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Southwest Airlines has settled a class-action lawsuit filed by a Chicago attorney over the discount carrier’s decision to stop honouring vouchers for free alcoholic drinks, which it had given to travellers who bought a premium ticket. The settlement could be worth $29 million or more.Adam Levitt, an attorney and the original plaintiff, said Southwest had for years awarded customers like him, who bought tickets through its premium-priced “Business Select” program, vouchers for drinks that otherwise cost $5 each. Vouchers did not include expiration dates.
On Aug. 1, 2010, Southwest, the third-largest airline in the Chicago market, changed its policy. It said Business Select passengers may use their vouchers only on the day of travel printed on them, essentially voiding all previously issued vouchers.
Levitt contended the policy change was a breach of contract. He filed suit on Nov. 16, 2011, on behalf of himself and all Southwest customers who earned eligible drink vouchers before Aug. 1, 2010, through their ticket purchase but didn’t redeem them. The settlement does not include passengers who earned drink vouchers through Southwest’s frequent-flier program, Rapid Rewards.
The settlement, approved this week by a federal-court judge in Chicago, entitles eligible fliers, even if they no longer possess the original paper vouchers, to new drink vouchers for each one they say they earned but didn’t redeem. Those vouchers will be good for one year. Eligible consumers will be notified, starting in a couple of weeks. Southwest is required to set up a website about the settlement, publish newspaper advertisements about the settlement and attempt to contact eligible customers via e-mail.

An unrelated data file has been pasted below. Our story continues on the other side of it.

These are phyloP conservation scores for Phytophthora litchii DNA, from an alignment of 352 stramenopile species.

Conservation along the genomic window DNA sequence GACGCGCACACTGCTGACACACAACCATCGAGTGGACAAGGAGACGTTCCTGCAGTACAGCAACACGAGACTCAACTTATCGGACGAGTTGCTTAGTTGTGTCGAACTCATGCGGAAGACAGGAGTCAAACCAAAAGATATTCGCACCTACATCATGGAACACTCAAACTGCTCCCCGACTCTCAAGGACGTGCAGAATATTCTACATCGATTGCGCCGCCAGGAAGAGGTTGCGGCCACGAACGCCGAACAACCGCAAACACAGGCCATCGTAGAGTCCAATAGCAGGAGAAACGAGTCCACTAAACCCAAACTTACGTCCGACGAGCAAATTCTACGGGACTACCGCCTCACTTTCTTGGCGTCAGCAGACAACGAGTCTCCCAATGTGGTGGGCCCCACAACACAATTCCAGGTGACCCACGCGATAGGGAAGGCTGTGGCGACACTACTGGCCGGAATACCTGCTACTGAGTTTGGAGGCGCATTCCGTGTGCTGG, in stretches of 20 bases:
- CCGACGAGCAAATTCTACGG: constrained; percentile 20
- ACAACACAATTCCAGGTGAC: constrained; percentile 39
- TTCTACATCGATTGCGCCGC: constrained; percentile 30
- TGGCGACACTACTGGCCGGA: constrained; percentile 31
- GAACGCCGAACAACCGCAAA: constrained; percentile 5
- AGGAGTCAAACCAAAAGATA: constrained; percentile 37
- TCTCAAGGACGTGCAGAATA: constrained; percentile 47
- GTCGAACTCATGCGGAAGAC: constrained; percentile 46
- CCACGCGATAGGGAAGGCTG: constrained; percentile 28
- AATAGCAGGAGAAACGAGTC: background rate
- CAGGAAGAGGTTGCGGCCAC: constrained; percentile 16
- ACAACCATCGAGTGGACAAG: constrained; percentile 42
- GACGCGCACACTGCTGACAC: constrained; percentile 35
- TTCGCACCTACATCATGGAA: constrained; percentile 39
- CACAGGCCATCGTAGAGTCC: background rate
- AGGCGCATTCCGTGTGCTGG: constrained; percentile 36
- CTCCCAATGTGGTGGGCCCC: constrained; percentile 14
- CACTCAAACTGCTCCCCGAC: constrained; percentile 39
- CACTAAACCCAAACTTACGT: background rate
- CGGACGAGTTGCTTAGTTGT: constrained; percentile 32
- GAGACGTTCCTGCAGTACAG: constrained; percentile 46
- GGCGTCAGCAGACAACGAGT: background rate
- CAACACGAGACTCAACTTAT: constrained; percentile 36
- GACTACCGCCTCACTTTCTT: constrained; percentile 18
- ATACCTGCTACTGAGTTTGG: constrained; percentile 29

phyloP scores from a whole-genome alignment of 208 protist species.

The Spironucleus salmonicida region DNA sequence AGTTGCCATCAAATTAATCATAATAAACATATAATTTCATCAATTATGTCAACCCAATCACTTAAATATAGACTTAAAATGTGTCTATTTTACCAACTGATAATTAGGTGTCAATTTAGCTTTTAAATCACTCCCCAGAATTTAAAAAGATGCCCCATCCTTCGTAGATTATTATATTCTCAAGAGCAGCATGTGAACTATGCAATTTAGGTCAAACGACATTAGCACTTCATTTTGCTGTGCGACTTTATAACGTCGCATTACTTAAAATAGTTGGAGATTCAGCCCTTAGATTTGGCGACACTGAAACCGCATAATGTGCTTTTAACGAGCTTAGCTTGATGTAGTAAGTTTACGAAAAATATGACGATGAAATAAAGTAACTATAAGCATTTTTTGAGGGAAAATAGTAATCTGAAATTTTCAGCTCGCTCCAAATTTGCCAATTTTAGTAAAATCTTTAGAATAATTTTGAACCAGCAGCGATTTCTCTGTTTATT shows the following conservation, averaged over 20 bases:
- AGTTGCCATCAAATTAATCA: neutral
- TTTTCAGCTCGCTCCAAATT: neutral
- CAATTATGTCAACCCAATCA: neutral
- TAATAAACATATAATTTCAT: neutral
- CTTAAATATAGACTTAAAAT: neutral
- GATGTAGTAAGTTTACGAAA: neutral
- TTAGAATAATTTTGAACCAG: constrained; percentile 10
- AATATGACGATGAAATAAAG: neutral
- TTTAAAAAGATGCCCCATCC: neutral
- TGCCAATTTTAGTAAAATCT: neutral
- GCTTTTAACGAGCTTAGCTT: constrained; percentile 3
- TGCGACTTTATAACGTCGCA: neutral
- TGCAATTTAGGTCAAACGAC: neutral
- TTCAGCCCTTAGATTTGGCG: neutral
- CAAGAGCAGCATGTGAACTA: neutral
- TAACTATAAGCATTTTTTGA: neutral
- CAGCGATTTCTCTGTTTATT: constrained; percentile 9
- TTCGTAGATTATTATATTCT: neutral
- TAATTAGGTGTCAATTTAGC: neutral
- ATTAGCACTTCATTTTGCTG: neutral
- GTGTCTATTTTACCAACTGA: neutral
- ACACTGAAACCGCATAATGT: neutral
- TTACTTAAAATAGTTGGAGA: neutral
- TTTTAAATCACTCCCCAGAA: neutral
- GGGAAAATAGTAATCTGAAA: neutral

“This settlement is a grand-slam result for the class, as consumers are recovering 100 cents on the dollar,” said Chicago attorney Joseph Siprut, who represented the class against Southwest.
Siprut said his firm fought for a claims process in which physical possession of the old drink voucher was not required. “Class members just have to submit a form saying they had a certain number of vouchers that were never redeemed, and they can get replacement vouchers in equal number,” he said.
The settlement estimates that 5.8 million eligible vouchers, issued between October 2007 and August 2010, were not redeemed. Valued at $5 each, that makes the settlement worth $29 million. Separately, Southwest is on the hook for attorney fees that could range from $1.75 million to $7 million. The court will decide that later, Siprut said.
Southwest, known for being consumer friendly, did not respond to a request for comment.
“Airline customers are very savvy,” Siprut said. “They are sophisticated travellers and they don’t take kindly when airlines break their promises to consumers, or pull a bait-and-switch on people.”
(c)2012 the Chicago Tribune
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